Intersection Mobility and Safety Study

The intersection of Highway 65 and 109th Avenue in Blaine, Minnesota.The Metropolitan Council and the Minnesota Department of Transportation (MnDOT) worked with local agencies to analyze and prioritize at-grade intersections on the principal arterial system within the Minneapolis-St. Paul Metropolitan Planning Area. This study serves as an update the 2017 Principal Arterial Intersection Conversion Study.

Study goals

  • Review implementation from the 2017 Principal Arterial Intersection Conversion Study
  • Analyze before-and-after conditions of previous projects
  • Prioritize intersections into high, medium, and low priorities at a regional scale based on the magnitude of the identified needs
  • Identify regional priorities for the 2050 Transportation Policy Plan
  • Use regional priorities in project selection processes including the Regional Solicitation

Findings and Conclusions

Findings from before-and-after studies demonstrate that these projects yield significant benefits and show high effectiveness in improving mobility and safety performance, as well as building out missing multimodal elements in the project areas and increasing ADA compliance.

There are 89 intersections across the region that exhibit needs in the high tier, indicating that investments on the scale of grade separation may be justified ($22 million and over). Nine of these locations already have projects that are under construction or fully funded.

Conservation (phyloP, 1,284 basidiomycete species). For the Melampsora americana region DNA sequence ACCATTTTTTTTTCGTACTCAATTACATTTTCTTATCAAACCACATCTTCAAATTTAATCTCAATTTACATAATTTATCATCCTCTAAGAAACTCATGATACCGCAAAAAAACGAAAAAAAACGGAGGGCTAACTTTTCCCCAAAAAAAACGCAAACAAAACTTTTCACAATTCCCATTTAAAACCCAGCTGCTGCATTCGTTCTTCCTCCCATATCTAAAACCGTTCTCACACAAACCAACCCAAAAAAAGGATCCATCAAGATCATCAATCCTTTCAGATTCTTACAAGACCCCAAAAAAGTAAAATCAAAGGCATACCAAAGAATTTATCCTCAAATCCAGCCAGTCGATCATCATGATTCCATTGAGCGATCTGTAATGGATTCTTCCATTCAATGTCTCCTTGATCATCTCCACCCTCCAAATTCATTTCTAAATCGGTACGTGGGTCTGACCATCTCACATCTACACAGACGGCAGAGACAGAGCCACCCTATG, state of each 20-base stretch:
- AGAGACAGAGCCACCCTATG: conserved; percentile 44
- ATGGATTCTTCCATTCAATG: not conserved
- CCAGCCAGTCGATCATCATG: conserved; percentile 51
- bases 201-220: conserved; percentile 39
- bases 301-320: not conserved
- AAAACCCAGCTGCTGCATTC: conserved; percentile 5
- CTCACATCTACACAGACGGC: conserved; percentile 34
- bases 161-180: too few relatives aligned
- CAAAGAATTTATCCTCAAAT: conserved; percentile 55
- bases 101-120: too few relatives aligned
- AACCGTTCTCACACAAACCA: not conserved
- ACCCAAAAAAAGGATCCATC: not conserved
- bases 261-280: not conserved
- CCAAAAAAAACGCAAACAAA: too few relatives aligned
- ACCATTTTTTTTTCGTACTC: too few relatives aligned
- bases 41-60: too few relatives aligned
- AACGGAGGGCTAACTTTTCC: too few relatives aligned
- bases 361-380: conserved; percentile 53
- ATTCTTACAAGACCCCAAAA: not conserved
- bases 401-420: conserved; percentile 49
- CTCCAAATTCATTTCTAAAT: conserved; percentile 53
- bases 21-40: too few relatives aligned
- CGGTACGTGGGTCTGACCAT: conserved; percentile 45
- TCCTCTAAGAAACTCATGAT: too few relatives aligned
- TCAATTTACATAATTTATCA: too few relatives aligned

• The majority of high-need intersections are within corridors made up of several high-need locations.
    • Many of these have been studied or are advancing through project development.
    • Corridor-level solutions may be more effective than isolated improvements.
    • Remaining stand-alone locations are also critical to fill gaps in the freeway system.
  • Many of the high need corridors are currently undergoing of have recently undergone corridor studies to better understand project area needs and potential solutions.  For high priority corridors that have not completed a corridor study within the last decade, these corridors should be prioritized for future planning studies/corridor studies given their high regional needs.

There are an additional 117 locations in the medium tier where needs suggest substantial investment ($11 million to $22 million) could be cost effective.

The remaining 312 locations in the low tier are candidates for at-grade projects, several warranting considerable attention and potential investment based on their degree of needs ($1 million to $11 million).

Contact us

Steve Peterson
Metropolitan Council
[email protected]
Michael Corbett
Minnesota Department of Transportation Metro District
[email protected]